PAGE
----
Reporting violence or mediating peace? The Nigerian press and the dilemma of peace building in a democracy

Tsado, Jacob Shaibu (2016) Reporting violence or mediating peace? The Nigerian press and the dilemma of peace building in a democracy. Doctoral thesis, Birmingham City University.

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Abstract

This study explores the mediation of ethno-religious conflicts by the press and investigates their potential for escalating or minimising such conflicts. Undertaken in the context of the protracted sectarian conflicts plaguing the Nigerian nation since return to democratic governance in 1999, the study focuses particular attention on the Nigerian press and seeks to locate the press within these conflicts. It addresses the wider debates around the reporting of war and conflict, particularly the contentious issues of the relationship between media and conflict and explores the implications of this relationship on the course of violent intra-state sectarian conflicts. Research on news culture confirms that media representations generally tend to glamorise war, violence and propaganda with negative implications for the resolution of such situations. This has raised critical issues about mainstream journalistic practices in the coverage of violence and scholarly arguments as to whether journalism is a participant or a detached observer in the conflict cycle. This study engages these difficult and much contested issues within the context of emerging alternative strategies for conflict reportage, focusing particular attention on the concept of peace journalism and its applicability to routine journalistic practice. The research utilises a repertoire of quantitative and qualitative methods of data collection, including content analysis, framing and critical discourse analyses and semi-structured interviews. The data collected is interrogated using a theoretical framework that incorporates ideas from ethnicity, media and ethnic conflicts, critical political economy as well as debates about alternative approaches to conflict coverage and reportage. The objective is to understand the intricate relationship between conflict dynamics, conflict analysis and the reportage of ethno-religious conflicts. The research reveals significant flaws in the quality of coverage and with the framing and representational patterns of the conflicts. These flaws are located within the historical development of the Nigerian press, the commercialisation of its operations as well as weak institutional structures. It further engages the context of news production with specific focus on the issues of professionalism, training and media regulation and how these affect content. It argues for the adoption of journalistic practice patterns and styles that will make the press less predisposed to aiding conflict escalation. This has implications for both teaching and research in the field as well as for news practices by the press.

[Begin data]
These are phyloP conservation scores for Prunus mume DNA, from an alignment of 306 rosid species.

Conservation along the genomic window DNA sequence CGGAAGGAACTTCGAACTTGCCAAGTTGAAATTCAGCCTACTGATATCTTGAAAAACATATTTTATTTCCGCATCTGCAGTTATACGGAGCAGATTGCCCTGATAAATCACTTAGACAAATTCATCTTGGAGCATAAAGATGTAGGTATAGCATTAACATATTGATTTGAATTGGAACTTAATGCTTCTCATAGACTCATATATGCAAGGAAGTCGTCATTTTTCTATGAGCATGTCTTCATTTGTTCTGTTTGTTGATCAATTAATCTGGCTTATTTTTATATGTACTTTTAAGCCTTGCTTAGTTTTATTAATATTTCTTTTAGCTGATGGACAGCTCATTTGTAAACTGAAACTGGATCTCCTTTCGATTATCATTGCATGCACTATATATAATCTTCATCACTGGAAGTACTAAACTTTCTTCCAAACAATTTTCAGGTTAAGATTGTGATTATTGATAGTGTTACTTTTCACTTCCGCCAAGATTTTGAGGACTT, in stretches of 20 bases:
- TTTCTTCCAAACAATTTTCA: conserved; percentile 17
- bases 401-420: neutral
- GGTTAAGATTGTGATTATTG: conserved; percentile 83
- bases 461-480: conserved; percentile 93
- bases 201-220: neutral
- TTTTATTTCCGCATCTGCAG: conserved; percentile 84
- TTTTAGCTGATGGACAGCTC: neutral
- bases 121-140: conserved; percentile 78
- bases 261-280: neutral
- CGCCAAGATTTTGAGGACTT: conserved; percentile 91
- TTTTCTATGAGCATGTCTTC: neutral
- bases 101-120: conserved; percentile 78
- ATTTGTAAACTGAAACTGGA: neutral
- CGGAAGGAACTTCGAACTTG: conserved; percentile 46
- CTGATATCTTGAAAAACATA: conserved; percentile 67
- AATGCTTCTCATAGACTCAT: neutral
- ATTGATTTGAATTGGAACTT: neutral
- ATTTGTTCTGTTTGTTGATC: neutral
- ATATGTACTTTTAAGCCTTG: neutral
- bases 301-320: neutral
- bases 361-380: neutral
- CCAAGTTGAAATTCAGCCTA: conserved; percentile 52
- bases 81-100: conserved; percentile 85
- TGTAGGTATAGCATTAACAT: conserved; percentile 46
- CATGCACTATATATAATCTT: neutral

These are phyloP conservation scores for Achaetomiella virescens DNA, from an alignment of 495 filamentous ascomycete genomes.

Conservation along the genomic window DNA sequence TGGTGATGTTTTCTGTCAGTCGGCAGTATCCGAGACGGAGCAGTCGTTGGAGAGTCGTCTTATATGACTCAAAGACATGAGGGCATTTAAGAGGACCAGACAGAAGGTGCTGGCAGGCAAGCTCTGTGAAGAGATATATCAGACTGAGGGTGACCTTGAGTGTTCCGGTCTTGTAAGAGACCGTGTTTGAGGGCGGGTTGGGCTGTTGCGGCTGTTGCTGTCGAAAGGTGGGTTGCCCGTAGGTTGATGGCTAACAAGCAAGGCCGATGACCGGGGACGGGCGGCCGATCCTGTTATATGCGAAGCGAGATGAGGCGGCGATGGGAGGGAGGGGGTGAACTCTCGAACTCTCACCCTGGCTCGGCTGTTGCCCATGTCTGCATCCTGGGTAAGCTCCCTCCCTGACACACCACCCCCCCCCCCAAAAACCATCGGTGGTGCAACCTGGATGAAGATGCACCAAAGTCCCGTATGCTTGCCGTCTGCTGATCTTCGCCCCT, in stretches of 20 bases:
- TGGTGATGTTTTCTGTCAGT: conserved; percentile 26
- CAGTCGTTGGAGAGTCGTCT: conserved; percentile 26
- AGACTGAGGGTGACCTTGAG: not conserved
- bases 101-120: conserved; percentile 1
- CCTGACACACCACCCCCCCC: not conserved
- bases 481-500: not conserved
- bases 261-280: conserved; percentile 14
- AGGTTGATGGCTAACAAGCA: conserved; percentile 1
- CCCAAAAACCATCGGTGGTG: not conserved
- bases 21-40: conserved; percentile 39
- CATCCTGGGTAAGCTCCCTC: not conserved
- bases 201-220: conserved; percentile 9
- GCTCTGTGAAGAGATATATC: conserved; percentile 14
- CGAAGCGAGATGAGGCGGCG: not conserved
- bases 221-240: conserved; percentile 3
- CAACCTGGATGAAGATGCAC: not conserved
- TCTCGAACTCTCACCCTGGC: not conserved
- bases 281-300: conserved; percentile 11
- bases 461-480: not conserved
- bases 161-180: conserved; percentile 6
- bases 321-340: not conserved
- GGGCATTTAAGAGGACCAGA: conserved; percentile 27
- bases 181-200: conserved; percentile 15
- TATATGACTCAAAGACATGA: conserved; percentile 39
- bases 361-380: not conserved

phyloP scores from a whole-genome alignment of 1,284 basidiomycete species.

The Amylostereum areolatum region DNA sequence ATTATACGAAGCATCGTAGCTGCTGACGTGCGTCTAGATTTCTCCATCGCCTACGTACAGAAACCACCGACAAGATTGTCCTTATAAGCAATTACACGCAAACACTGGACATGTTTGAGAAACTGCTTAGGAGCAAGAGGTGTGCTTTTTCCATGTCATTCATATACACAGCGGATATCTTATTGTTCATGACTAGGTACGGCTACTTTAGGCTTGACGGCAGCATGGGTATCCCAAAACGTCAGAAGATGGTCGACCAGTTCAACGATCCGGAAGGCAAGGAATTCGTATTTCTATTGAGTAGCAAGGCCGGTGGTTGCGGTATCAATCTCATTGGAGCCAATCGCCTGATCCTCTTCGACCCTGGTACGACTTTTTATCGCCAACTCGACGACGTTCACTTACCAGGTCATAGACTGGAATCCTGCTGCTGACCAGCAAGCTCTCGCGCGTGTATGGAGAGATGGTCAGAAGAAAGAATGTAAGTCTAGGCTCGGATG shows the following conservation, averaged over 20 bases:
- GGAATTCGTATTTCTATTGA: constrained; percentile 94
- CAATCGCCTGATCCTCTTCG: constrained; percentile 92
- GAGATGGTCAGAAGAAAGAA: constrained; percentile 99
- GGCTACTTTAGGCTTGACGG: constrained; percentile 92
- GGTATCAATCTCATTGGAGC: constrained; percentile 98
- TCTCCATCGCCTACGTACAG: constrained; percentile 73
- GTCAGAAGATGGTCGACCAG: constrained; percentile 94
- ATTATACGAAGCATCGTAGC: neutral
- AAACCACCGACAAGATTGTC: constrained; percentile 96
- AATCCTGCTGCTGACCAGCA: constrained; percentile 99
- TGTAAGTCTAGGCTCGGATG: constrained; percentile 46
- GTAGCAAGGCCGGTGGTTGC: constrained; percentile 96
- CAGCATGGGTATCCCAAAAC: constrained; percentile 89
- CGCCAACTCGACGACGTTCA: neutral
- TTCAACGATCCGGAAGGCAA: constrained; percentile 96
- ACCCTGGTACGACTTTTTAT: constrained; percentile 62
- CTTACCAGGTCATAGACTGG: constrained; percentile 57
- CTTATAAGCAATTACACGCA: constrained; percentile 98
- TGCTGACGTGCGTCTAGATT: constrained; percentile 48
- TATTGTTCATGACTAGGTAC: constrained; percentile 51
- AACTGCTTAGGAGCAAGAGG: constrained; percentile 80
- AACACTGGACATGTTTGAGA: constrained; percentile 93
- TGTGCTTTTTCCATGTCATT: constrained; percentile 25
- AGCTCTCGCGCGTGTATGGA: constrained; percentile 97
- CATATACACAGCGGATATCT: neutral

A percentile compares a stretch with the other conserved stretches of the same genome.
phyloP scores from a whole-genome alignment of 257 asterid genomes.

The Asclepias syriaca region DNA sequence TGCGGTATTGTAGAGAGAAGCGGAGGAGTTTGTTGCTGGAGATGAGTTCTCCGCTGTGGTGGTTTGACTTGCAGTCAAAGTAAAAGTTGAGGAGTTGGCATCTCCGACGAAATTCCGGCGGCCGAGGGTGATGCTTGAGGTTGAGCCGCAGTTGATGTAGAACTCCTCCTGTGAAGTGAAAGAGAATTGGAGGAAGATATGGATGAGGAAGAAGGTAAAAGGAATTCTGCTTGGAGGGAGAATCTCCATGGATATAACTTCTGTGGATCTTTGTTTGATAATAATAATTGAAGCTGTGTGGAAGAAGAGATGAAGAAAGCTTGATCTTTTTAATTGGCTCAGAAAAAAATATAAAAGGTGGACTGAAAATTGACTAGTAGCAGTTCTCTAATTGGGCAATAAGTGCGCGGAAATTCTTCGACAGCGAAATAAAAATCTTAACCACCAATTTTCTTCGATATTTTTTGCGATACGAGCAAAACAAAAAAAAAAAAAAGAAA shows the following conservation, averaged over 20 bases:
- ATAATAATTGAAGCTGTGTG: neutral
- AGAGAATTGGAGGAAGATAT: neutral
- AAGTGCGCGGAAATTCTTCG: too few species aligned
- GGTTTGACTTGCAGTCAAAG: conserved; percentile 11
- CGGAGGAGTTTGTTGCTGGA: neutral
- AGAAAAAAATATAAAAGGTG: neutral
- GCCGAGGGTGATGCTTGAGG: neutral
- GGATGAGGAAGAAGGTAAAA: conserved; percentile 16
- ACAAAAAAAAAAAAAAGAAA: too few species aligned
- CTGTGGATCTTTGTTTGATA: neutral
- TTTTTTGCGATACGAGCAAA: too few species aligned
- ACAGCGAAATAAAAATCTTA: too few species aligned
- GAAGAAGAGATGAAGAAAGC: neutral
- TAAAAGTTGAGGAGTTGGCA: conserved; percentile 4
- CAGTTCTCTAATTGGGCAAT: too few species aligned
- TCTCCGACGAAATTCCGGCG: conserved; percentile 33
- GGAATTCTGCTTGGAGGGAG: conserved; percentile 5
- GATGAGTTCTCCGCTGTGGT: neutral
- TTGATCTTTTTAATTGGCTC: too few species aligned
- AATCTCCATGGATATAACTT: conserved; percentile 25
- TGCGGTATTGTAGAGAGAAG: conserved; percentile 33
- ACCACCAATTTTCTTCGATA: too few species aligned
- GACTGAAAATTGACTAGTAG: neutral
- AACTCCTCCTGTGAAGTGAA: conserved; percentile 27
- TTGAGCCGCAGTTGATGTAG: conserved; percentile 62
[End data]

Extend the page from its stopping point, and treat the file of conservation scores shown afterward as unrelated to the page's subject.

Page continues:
Item Type: Thesis (Doctoral)